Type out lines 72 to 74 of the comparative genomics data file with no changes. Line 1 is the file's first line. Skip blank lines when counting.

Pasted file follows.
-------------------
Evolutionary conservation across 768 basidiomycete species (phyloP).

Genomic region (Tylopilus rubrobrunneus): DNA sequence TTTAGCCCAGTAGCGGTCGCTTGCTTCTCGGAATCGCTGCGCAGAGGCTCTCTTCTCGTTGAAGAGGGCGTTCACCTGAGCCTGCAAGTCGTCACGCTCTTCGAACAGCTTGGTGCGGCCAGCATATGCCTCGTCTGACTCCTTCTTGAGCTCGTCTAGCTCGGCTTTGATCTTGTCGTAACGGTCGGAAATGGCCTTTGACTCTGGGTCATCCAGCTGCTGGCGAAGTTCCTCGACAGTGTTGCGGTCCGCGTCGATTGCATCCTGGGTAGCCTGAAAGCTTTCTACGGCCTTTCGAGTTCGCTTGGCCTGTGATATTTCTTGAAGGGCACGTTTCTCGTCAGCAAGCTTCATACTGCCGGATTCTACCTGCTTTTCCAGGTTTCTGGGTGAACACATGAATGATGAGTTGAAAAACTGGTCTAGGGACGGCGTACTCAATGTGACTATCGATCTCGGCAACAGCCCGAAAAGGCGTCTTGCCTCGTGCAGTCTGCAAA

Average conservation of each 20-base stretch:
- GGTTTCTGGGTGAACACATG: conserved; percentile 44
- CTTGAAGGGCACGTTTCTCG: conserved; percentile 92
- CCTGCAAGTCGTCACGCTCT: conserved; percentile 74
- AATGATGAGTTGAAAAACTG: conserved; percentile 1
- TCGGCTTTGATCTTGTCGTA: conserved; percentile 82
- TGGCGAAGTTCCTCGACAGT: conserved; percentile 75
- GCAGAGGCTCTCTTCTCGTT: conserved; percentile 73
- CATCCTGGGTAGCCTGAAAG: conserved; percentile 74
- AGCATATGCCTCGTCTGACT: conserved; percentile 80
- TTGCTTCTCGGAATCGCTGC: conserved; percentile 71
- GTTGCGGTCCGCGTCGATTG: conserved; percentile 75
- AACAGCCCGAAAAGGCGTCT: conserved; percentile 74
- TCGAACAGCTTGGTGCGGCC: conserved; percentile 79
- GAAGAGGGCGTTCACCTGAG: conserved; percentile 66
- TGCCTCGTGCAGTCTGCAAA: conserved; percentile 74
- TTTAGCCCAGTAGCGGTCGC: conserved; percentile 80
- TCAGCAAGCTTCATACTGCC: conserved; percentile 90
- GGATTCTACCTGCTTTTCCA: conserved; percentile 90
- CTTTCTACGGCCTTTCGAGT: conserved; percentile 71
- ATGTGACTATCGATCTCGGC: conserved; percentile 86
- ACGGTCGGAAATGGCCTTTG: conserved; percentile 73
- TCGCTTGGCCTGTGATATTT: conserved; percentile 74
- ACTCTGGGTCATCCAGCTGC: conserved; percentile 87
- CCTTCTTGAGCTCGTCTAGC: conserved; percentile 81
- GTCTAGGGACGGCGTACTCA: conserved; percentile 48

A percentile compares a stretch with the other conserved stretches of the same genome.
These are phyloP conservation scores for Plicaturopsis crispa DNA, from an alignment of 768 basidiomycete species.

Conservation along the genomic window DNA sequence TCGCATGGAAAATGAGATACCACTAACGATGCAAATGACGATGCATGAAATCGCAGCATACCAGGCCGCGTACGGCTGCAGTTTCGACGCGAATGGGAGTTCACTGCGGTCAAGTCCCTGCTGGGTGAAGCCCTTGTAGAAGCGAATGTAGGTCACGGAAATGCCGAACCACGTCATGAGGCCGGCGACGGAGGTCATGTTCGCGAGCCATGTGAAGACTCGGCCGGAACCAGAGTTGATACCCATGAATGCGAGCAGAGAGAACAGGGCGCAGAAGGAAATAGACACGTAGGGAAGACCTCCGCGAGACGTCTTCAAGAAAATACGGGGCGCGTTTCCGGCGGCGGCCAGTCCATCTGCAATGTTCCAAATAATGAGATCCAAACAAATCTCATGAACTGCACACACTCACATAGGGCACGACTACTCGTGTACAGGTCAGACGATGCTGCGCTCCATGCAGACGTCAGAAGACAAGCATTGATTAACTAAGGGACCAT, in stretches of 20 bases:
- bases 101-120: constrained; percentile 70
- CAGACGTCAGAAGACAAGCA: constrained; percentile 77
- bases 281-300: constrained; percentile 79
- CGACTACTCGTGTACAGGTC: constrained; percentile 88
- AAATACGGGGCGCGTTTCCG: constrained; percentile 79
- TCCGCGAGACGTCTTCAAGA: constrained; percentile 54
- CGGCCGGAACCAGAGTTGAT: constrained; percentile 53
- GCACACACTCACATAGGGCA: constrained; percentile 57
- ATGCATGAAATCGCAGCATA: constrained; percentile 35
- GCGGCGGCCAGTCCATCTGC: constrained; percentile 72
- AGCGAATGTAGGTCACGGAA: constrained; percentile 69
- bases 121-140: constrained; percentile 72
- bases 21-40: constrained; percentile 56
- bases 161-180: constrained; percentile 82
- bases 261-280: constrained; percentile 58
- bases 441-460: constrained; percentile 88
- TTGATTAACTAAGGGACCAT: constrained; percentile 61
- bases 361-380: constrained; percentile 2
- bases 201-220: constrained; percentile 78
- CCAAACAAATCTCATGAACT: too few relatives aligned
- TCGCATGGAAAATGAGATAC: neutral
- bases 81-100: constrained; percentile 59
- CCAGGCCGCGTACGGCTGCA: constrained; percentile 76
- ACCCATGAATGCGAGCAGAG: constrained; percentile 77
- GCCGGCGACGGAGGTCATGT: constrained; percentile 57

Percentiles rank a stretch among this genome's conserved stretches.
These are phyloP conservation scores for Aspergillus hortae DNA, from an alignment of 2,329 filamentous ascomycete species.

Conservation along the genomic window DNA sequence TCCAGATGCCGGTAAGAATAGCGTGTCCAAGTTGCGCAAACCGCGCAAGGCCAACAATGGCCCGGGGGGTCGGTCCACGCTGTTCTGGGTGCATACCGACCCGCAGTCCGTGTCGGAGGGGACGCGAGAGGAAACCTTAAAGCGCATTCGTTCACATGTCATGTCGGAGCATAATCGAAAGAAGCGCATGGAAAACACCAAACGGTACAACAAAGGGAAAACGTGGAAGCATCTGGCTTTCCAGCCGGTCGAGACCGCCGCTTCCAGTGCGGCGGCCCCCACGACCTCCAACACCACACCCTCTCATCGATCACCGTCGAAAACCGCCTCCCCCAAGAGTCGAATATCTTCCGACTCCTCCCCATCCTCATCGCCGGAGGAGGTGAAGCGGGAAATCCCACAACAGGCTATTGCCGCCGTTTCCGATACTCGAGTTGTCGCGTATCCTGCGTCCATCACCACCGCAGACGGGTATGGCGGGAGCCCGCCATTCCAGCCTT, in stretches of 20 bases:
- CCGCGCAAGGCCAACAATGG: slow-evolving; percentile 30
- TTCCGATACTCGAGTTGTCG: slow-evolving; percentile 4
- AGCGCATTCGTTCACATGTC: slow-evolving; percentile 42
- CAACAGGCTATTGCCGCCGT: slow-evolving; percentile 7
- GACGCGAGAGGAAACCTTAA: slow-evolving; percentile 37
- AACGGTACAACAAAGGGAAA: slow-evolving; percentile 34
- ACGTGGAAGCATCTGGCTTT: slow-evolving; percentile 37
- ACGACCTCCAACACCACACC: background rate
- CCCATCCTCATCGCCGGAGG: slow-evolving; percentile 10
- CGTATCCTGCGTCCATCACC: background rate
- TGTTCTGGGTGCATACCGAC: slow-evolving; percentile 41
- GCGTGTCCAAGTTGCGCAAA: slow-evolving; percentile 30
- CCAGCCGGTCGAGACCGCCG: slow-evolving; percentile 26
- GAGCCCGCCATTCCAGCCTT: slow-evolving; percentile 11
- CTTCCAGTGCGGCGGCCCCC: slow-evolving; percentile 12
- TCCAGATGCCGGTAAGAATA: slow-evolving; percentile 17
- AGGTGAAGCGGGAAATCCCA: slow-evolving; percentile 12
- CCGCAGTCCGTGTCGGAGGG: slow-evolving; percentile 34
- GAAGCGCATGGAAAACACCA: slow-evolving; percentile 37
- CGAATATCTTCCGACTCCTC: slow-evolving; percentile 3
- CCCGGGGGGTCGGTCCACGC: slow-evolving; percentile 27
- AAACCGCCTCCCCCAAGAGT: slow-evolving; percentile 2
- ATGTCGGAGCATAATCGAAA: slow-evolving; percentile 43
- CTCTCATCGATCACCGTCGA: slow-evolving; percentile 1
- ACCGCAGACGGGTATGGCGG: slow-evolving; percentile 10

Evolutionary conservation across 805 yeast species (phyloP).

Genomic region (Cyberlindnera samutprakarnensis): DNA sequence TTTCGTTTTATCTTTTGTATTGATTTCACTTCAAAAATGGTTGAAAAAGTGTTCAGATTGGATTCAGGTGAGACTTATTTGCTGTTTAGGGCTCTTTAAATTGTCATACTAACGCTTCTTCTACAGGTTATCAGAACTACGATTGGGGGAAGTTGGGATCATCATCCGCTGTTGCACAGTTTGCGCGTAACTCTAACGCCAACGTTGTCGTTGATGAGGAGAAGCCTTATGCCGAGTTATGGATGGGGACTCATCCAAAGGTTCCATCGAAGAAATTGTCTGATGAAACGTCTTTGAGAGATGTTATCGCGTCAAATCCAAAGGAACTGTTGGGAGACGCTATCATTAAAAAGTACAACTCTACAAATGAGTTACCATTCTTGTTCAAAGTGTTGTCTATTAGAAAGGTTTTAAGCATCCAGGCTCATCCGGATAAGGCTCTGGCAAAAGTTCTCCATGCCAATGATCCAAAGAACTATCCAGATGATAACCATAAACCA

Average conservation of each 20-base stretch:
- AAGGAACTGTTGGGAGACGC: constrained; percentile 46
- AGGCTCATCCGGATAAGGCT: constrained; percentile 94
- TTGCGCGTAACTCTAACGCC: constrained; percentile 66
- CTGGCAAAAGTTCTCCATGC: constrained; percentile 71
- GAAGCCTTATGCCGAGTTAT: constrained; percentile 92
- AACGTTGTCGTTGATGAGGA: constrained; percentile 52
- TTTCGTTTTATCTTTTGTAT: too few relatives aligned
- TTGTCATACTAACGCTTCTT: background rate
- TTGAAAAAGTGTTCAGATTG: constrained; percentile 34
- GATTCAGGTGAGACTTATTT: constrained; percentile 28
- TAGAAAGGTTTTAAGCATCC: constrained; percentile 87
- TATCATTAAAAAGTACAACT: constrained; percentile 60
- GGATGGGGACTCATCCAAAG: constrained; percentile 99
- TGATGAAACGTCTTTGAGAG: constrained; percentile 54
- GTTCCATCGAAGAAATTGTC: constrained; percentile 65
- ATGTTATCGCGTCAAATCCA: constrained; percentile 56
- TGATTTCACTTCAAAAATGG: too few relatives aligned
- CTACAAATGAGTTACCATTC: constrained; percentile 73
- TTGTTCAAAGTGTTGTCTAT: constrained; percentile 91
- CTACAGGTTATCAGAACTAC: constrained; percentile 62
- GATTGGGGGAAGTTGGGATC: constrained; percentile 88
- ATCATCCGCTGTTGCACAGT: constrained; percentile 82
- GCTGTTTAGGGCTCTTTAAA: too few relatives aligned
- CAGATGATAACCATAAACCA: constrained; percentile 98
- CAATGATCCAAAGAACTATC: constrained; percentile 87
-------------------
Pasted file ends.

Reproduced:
- CCAGCCGGTCGAGACCGCCG: slow-evolving; percentile 26
- GAGCCCGCCATTCCAGCCTT: slow-evolving; percentile 11
- CTTCCAGTGCGGCGGCCCCC: slow-evolving; percentile 12